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Bay of Belfalas

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[[File:Belfalas 2nd Age.jpg|thumb|The Bay before the [[Drowning of Númenor]].]]
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The '''Bay of Belfalas''', also called the '''windy Bay of Bel''',<ref>{{AB|Down}}</ref><ref name=VT>{{VT|42a}}, p. 15</ref> was a great gulf of the [[Belegaer|Great Sea]] lying to the south of [[Gondor]], within whose waters stood the island of [[Tolfalas]]; the River [[Anduin]] flowed into the Bay. Directly north of the Bay was the Gondorian region of [[Belfalas]].<ref>{{FR|Map}}</ref>
The '''Bay of Belfalas''' was a great gulf of the [[Belegaer|Great Sea]] lying to the south of [[Gondor]], within whose waters stood the island of [[Tolfalas]]; the River [[Anduin]] flowed into the Bay. Directly north of it was the Gondorian region of [[Belfalas]].<ref>{{FR|Map}}</ref>
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During the [[Drowning of Númenor]], the Bay of Belfalas was much filled at the east and south, and land upheaved around it. Anduin carved a new path by many [[Mouths of Anduin|mouths]] to the Bay.<ref>{{PM|Second}}</ref>
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The shores around the Bay were mostly desolate in the [[Second Age]], except from a [[First Age]] settlement of [[Sindar]] which became the haven [[Edhellond]].<ref>{{PM|Atani}}</ref><ref>{{PM|XNotes}}, #67</ref>
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During the [[Drowning of Númenor]], the Bay of Belfalas was much filled at the east and south, and land upheaved around it. Anduin carved a new path by many [[Ethir Anduin|mouths]] to the Bay.<ref>{{PM|Second}}</ref> Tolfalas was almost destroyed, and was left at last like a barren and lonely mountain in the water not far from the issue of the River.
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The coasts of Gondor were assaulted by the [[Corsairs of Umbar]]. In {{TA|2758}} three fleets from [[Umbar]] attacked and waged war on all the Gondorian coasts until [[Beregond (Steward of Gondor)|Beregond]] overcame the invaders.<ref>{{App|Gondor}}</ref>
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==Other names==
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In [[Sindarin]], the Bay of Belfalas was called '''''[[Côf]] Belfalas''''', or '''''Côf [[gwaeren]] Bêl''''' ("the windy Bay of Bêl").<ref name=VT/>
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==Etymology==
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The name ''Belfalas'' is composed of [[Mannish]] ''[[bel]]'' + Sindarin ''[[falas]]''.<ref name=VT/>
  
Tolfalas was almost destroyed, and was left at last like a barren and lonely mountain in the water not far from the issue of the River.
 
 
{{references}}
 
{{references}}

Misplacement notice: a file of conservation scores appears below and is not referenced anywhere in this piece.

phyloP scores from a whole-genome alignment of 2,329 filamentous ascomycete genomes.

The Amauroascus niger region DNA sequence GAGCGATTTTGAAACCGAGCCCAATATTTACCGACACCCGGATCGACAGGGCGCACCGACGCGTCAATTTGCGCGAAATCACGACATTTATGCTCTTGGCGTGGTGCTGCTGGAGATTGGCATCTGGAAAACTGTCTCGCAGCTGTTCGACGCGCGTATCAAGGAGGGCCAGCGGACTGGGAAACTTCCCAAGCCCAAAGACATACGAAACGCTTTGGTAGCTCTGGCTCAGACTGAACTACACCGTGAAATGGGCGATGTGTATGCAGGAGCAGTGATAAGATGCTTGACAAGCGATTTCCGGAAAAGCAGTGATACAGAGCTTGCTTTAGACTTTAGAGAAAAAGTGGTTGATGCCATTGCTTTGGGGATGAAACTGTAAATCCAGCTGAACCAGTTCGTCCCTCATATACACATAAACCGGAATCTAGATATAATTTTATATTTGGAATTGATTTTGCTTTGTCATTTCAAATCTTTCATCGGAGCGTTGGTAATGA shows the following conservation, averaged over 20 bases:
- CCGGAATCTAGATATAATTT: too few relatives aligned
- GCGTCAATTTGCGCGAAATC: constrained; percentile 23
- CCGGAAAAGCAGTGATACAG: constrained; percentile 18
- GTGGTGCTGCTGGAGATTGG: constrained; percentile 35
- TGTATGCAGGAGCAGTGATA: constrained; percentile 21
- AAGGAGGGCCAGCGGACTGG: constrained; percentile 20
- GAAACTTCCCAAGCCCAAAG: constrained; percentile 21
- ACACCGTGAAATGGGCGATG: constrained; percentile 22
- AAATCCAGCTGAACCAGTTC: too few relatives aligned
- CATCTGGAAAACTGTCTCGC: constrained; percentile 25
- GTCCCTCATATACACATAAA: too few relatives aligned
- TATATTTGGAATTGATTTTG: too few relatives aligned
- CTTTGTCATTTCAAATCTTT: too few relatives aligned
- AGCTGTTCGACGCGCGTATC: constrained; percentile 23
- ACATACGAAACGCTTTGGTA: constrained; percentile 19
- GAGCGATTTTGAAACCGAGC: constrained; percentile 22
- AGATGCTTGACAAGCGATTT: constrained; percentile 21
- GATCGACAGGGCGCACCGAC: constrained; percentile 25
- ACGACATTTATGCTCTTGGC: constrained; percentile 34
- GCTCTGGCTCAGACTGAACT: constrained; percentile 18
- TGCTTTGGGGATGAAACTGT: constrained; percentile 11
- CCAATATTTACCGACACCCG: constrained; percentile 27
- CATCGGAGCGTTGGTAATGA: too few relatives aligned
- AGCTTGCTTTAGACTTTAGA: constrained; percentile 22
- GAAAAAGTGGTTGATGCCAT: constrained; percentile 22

[[Category:Bays]]
 
[[Category:Bays]]
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[[Category:Gondor]]
 
[[de:Bucht von Belfalas]]
 
[[de:Bucht von Belfalas]]
 
[[fr:encyclo:geographie:regions:belegaer:baie_de_belfalas]]
 
[[fr:encyclo:geographie:regions:belegaer:baie_de_belfalas]]
 
[[fi:Belfalasin Lahti]]
 
[[fi:Belfalasin Lahti]]

Latest revision as of 18:12, 2 February 2019

The Bay of Belfalas, also called the windy Bay of Bel,[1][2] was a great gulf of the Great Sea lying to the south of Gondor, within whose waters stood the island of Tolfalas; the River Anduin flowed into the Bay. Directly north of the Bay was the Gondorian region of Belfalas.[3]

The shores around the Bay were mostly desolate in the Second Age, except from a First Age settlement of Sindar which became the haven Edhellond.[4][5]

During the Drowning of Númenor, the Bay of Belfalas was much filled at the east and south, and land upheaved around it. Anduin carved a new path by many mouths to the Bay.[6] Tolfalas was almost destroyed, and was left at last like a barren and lonely mountain in the water not far from the issue of the River.

The coasts of Gondor were assaulted by the Corsairs of Umbar. In T.A. 2758 three fleets from Umbar attacked and waged war on all the Gondorian coasts until Beregond overcame the invaders.[7]

[edit] Other names

In Sindarin, the Bay of Belfalas was called Côf Belfalas, or Côf gwaeren Bêl ("the windy Bay of Bêl").[2]

[edit] Etymology

The name Belfalas is composed of Mannish bel + Sindarin falas.[2]

References

  1. J.R.R. Tolkien, The Adventures of Tom Bombadil, "The Man in the Moon Came Down Too Soon"
  2. 2.0 2.1 2.2 J.R.R. Tolkien, "The Rivers and Beacon-hills of Gondor" (edited by Carl F. Hostetter), in Vinyar Tengwar, Number 42, July 2001, p. 15
  3. J.R.R. Tolkien, The Lord of the Rings, "The West of Middle-earth at the End of the Third Age" [map]
  4. J.R.R. Tolkien, Christopher Tolkien (ed.), The Peoples of Middle-earth, "Of Dwarves and Men", "The Atani and their Languages"
  5. J.R.R. Tolkien, Christopher Tolkien (ed.), The Peoples of Middle-earth, "Of Dwarves and Men", "Notes", #67
  6. J.R.R. Tolkien, Christopher Tolkien (ed.), The Peoples of Middle-earth, "The Tale of Years of the Second Age"
  7. J.R.R. Tolkien, The Lord of the Rings, Appendix A, "The Númenorean Kings", "Gondor and the Heirs of Anárion"